The Nature of Persistence in Euro Area Inflation: A Reconsideration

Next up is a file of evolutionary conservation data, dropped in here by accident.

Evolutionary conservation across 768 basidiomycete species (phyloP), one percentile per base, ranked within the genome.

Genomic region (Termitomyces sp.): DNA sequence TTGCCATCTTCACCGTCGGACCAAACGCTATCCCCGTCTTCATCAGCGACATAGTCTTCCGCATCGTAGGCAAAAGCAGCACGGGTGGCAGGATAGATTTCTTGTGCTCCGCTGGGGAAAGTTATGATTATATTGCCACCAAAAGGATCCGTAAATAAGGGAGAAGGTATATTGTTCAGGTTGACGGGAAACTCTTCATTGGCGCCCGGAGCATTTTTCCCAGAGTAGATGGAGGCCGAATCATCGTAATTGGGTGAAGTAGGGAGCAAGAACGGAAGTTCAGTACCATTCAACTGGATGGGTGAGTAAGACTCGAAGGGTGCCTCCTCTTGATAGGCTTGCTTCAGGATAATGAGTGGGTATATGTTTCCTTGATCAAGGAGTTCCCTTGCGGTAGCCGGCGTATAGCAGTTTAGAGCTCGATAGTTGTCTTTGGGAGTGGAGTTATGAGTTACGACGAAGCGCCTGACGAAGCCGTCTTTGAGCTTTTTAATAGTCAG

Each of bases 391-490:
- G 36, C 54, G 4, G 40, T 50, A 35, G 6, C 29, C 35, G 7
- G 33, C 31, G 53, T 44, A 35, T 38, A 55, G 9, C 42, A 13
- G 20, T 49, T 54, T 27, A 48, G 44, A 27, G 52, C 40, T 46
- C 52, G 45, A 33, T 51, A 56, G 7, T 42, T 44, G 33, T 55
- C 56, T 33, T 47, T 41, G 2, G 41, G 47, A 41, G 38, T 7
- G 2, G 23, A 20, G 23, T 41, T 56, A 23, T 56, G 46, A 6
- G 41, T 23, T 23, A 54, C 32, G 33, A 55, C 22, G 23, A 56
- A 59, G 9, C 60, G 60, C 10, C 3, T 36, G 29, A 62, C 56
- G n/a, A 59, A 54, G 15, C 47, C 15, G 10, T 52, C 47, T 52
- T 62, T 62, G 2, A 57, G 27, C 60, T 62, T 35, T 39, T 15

Recent empirical studies find little evidence of a change in euro area inflation persistence over the post-1970 period. Their methodology is primarily based on standard unit root and structural break tests on the persistence parameter in an autoregressive specification for the inflation process. These procedures are, however, not designed to detect a change in persistence when a sub-sample of the data has a unit root, i.e., when the process shifts from stationarity to non-stationarity or vice-versa. In this paper, we use four classes of tests for a change in persistence that allow for such shifts to argue that euro area inflation shifted from a unit root process to a stationary one at some point in the sample. Statistical methods to select the break date identify the change in the second quarter of 1993, around the time of the Maastricht Treaty which established the groundwork for the European Monetary Union, with an explicit mandate for price stability as the primary objective of monetary policy. Bootstrap estimates of the persistence parameter, half-life estimates and confidence intervals for the largest autoregressive root all suggest a marked decline in persistence after the break. We also illustrate that the hypothesis of stationarity with a mean shift but a stable persistence parameter is not compatible with the data. The evidence presented is therefore consistent with the view that the degree of inflation persistence varies with the transparency and credibility of the monetary regime.
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